Earlier this month, the world's favorite smiley-faced megastore announced that it will begin offering subsidized college education to many of its 1.4 million U.S. employees. Headline writers everywhere rejoiced at the "everyday low prices" jokes that await them.
Partnering with a for-profit online-only university, Wal-Mart is planning to drop $50 million over the next three years on the program. But employees will have to kick in their own cash as well: An associate's degree will cost a Wal-Mart employee $11,700, a four-year degree would be a little more than twice that.
Meanwhile, the phrase "higher education bubble" is popping up everywhere in recent months. This is thanks (in small part) to President Obama, who announced in his first State of the Union address that "every American will need to get more than a high school diploma." But Americans have been fetishizing college diplomas for a long time now--Obama just reinforced that message and brought even more cash to the table. College has become a minimum career requirement, a basic human right, and a minimum income guarantee in the eyes of the American public.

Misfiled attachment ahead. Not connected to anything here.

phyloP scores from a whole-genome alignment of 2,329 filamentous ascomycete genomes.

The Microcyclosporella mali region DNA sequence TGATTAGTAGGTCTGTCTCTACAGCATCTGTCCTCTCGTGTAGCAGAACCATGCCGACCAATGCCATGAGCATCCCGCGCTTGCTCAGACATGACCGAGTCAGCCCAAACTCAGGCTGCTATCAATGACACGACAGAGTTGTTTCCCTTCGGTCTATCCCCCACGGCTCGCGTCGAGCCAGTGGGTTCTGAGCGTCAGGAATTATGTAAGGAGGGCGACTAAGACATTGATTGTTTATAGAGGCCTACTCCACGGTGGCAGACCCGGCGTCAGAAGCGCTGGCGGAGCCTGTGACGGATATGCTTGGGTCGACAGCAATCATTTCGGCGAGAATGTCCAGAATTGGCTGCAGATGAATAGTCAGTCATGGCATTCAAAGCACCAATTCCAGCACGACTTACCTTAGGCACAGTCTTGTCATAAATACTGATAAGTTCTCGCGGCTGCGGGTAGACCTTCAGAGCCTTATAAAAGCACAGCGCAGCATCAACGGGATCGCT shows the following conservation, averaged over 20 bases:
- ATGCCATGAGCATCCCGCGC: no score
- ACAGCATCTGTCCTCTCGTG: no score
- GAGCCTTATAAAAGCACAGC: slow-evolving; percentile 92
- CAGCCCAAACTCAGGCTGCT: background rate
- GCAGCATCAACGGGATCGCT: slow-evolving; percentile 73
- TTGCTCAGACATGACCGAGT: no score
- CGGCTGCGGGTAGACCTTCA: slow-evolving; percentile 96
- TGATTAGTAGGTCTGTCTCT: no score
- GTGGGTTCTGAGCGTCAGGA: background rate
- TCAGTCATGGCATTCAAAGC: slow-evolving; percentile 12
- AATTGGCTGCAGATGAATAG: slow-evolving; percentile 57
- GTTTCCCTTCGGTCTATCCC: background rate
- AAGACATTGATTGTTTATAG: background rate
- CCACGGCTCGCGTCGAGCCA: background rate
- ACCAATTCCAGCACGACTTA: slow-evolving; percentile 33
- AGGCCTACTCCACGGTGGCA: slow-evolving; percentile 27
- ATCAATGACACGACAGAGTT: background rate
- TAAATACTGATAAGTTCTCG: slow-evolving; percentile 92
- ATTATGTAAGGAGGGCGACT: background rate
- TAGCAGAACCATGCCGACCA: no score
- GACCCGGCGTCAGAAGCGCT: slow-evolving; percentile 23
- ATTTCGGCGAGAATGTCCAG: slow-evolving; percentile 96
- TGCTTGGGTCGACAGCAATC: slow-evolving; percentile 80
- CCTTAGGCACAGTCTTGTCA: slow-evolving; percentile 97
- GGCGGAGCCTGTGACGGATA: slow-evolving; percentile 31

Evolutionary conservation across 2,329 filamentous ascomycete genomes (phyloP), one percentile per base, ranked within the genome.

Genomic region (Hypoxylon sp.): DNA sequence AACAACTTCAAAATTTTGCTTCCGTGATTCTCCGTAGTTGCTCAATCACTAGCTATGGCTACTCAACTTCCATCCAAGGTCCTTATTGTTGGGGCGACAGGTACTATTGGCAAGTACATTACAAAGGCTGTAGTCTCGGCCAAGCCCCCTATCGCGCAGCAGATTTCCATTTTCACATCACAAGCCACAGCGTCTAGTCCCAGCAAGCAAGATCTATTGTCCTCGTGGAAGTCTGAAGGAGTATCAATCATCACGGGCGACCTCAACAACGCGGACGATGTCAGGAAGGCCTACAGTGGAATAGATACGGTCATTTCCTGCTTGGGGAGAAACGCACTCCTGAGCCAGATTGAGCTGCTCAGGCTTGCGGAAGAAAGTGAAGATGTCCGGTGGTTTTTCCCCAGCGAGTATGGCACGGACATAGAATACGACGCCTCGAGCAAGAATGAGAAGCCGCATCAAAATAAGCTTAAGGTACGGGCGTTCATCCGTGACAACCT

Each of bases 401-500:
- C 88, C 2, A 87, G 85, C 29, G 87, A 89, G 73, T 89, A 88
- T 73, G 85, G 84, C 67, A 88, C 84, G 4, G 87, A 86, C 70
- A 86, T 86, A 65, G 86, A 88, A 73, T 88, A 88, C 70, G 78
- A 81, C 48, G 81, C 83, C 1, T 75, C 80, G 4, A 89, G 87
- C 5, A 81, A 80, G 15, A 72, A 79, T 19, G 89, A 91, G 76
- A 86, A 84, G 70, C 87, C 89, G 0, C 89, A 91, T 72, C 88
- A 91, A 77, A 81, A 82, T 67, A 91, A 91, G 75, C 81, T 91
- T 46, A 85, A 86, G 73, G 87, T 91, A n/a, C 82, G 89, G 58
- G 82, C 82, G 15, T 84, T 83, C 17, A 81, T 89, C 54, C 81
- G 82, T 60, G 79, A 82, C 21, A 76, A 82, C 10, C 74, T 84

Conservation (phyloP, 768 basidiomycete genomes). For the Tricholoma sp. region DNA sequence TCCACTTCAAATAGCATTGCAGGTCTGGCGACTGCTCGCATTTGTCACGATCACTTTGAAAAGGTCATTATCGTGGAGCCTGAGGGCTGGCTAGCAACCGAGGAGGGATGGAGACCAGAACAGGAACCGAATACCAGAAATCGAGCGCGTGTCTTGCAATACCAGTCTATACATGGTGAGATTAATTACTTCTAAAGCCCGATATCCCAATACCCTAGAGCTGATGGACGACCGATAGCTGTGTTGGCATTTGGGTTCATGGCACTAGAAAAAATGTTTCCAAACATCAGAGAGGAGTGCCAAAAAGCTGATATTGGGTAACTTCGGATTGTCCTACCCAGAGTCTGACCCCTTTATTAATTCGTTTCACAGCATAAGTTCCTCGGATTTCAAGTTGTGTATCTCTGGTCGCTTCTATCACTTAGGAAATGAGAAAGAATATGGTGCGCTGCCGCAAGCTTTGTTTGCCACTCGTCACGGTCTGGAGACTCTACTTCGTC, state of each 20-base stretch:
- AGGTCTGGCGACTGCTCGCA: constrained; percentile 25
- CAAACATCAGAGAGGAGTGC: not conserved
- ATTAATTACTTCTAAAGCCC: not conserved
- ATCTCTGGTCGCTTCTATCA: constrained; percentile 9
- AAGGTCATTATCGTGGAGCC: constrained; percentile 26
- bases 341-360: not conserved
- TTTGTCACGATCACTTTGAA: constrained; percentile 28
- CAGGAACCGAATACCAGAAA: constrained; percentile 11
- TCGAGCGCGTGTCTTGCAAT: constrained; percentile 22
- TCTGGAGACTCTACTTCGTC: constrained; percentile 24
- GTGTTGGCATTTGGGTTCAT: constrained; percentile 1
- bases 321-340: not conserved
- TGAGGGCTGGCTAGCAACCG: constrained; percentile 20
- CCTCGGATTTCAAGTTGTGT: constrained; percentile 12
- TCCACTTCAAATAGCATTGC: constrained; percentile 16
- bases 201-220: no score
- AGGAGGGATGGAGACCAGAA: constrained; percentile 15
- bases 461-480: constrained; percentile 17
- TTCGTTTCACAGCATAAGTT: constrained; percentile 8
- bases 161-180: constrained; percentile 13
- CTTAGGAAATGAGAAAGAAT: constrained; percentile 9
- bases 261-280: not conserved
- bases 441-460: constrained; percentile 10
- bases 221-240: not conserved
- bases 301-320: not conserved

So if we're in the middle of a culture-created, government-subsidized higher education bubble, is Wal-Mart part of the problem? Or is it the solution?
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